When you hear the word barbell, there is no doubt the back squat crosses your mind at some point. We know the squat rack has been missed by many during gym closures and people are eager to get back under the bar with back squats. However, nothing is more frustrating than having a barbell at your fingertips, ready to crush leg day, but you’re limited in your lift due to shoulder issues! Don’t fret, we got you covered! Follow along in this video to learn how much shoulder range of motion you need in order to back squat without issues, how to test it, and more importantly how to improve it so you can get back to your back squat gains!
For starters, let’s address the shoulder mobility requirements for the back squat. Unfortunately, the back squat is not the most friendly exercise for a stiff shoulder. That’s because the back squat demands a lot of mobility from the shoulder, specifically shoulder abduction, horizontal abduction, and external rotation (the position similar to throwing a football or baseball). This position, which we like to refer to as the modified 90/90 position (because it almost forms a right angle at your elbow but isn’t a true 90/90 position), can be really uncomfortable for a stiff shoulder OR for an unstable shoulder, meaning a shoulder that is the opposite of being stiff - rather it is excessively loose and may or may not have a history of shoulder dislocations. Either way - it would be wise to make sure you can even tolerate the modified 90/90 position without anything in your hands before you decide to hold onto a heavy barbell on your upper back.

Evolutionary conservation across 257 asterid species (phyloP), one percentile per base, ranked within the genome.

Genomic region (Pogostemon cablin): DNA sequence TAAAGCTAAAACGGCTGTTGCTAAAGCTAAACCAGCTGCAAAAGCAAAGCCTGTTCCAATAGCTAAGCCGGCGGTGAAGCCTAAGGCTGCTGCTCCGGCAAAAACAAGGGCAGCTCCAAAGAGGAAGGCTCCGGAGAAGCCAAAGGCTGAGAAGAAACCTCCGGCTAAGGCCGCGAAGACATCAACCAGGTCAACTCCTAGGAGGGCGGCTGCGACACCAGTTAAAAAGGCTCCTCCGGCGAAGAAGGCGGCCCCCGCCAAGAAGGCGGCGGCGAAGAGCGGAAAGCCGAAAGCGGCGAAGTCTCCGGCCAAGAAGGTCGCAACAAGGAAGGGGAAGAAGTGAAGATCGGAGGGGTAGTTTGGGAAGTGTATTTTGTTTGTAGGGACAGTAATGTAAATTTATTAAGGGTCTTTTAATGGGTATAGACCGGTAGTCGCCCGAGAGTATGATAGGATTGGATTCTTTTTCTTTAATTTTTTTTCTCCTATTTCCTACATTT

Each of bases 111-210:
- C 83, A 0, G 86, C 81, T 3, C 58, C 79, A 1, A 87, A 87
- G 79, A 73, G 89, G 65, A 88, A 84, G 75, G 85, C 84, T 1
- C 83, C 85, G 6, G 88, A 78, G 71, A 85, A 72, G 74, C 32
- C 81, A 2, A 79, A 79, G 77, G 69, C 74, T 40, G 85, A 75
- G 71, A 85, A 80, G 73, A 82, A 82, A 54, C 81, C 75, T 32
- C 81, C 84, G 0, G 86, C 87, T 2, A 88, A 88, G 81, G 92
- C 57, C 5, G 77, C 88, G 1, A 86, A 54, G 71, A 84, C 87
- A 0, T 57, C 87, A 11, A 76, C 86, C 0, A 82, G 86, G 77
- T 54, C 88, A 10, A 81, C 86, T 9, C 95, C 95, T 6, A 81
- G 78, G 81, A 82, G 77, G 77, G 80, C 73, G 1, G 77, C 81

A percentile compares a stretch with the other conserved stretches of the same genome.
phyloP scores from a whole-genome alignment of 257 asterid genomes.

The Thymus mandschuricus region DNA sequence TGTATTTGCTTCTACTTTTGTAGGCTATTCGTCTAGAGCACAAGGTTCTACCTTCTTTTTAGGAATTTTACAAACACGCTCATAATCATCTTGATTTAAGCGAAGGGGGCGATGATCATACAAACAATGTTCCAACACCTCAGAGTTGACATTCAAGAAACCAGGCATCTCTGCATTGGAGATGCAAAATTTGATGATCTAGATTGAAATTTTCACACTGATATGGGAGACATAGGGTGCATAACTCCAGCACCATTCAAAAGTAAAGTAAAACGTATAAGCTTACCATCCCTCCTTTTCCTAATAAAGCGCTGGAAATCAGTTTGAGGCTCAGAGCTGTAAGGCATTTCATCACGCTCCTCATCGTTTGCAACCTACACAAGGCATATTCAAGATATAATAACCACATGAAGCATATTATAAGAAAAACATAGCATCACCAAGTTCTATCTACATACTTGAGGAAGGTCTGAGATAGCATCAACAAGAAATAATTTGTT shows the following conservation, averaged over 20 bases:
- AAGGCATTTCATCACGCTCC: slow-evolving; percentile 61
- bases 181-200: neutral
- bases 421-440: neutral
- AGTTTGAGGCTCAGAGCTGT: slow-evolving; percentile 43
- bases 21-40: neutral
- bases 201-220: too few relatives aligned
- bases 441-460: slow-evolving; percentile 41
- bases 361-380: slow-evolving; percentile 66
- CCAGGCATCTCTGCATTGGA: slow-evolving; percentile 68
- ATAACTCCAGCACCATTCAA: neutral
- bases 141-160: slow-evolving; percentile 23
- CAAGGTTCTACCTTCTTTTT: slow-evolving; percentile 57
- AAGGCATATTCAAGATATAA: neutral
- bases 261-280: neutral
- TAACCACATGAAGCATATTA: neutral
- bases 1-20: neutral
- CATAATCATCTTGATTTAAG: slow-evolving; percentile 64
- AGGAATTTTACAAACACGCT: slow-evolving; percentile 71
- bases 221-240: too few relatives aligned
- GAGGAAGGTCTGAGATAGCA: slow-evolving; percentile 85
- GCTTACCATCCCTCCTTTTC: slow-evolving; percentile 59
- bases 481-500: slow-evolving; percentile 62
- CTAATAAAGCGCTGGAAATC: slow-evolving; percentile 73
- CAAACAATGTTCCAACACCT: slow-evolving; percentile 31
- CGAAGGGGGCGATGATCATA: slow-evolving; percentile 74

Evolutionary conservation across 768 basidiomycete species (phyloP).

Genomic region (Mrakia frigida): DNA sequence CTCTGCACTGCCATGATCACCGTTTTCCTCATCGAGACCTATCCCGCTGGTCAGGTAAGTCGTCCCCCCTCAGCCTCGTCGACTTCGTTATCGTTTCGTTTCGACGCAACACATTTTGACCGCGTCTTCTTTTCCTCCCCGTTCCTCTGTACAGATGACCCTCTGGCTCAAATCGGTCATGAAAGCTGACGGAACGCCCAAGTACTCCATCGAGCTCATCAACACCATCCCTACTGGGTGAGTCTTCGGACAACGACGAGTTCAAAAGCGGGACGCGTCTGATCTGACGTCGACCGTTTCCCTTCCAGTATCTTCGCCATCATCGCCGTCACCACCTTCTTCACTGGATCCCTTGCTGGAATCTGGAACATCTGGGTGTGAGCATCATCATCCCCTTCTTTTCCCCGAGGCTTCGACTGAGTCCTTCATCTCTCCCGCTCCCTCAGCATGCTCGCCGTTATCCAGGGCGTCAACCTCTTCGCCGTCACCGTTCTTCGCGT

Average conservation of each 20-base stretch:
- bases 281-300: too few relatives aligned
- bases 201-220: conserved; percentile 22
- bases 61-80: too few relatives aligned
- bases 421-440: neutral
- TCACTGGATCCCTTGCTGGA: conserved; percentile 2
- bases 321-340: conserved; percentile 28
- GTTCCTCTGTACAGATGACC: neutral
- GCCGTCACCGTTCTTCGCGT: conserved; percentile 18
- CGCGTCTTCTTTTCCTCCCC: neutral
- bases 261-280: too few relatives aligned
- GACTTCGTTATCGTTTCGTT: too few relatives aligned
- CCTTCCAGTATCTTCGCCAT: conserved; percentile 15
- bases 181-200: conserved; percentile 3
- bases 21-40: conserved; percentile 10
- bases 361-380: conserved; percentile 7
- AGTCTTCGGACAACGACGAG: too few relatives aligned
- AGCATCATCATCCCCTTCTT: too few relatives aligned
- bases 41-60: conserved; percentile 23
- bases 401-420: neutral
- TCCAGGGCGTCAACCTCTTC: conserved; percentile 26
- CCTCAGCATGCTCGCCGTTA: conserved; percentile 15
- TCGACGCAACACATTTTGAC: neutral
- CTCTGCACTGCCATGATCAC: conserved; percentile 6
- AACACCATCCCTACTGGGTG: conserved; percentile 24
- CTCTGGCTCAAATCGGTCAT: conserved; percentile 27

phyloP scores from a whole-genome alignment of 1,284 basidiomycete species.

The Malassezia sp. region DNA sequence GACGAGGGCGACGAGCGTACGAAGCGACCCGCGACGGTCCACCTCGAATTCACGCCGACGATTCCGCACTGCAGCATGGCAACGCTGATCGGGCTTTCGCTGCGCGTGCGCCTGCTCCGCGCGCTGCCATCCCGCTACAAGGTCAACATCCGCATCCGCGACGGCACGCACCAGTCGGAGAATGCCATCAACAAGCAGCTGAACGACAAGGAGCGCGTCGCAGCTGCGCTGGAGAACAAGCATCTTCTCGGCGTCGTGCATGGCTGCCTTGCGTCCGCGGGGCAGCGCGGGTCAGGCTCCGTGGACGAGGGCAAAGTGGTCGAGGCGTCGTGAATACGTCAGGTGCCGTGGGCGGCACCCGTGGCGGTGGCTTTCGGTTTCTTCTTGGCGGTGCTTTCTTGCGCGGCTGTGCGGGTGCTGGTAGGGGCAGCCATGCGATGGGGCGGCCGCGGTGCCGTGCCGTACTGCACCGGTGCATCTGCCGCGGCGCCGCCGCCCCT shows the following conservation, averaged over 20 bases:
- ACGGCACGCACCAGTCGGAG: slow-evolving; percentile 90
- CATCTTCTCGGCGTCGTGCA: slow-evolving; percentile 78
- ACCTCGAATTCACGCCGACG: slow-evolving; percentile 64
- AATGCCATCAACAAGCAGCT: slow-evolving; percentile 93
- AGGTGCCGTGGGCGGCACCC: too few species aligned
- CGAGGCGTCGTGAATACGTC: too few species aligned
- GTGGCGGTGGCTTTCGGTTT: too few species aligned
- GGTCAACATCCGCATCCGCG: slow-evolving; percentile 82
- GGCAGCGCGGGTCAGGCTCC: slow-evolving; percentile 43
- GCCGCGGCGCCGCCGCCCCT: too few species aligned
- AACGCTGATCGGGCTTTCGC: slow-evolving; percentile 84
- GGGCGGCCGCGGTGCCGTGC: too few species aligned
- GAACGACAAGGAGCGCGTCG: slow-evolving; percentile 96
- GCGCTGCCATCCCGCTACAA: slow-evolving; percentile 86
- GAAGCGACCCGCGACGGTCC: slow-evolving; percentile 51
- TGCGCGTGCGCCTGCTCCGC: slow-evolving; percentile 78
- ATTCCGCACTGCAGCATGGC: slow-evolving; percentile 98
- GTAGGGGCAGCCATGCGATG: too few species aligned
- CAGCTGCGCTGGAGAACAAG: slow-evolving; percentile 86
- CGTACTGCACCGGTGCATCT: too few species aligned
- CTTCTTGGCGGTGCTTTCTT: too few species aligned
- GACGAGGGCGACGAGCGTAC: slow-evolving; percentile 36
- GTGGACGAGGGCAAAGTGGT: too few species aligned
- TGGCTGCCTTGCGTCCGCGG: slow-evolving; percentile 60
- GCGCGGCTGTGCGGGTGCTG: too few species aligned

When it comes to assessing your shoulder mobility for the back squat, don’t overthink it - just replicate the position without the barbell - see 2 minutes in! It is really important to perform this movement on both sides at the same time (even if you’re dealing with issues only on one side) BECAUSE the barbell back squat is a BILATERAL movement. You have to hold onto the barbell with both hands, thus if you’re more flexible on one side, your other side is going to be forced to replicate that position. You need to appreciate which side is limited and determine your back squat decision and positioning based on that side. Otherwise, this can be a recipe for issues to come if you’re forcing a stiffer shoulder into a position it cannot tolerate or get into on its own! If you’re concerned that you’re compensating from other areas in your body to achieve the modified 90/90 position or you don’t want to worry about your balance when testing your mobility, try out the modified assessment at 3 minutes in.
In the video, we discuss what may be contributing to your shoulder issues depending on where you’re feeling it. The beauty of the stretches and exercises we show you is that you can perform them right in the squat rack, at a wall, or on the floor! It doesn’t take much to improve your shoulder mobility if its a minor issue and you’re diligent with working on your shoulder mobility daily! Be sure to watch the entire video to learn various stretches and exercises, how to perform them correctly, what you should be feeling, and more importantly how often to do them to fix your shoulder pain with back squats!
What if back squats aren’t for your shoulders and you want to know what else you can do? Don’t worry, we cover that as well towards the end (see 8+ minutes)!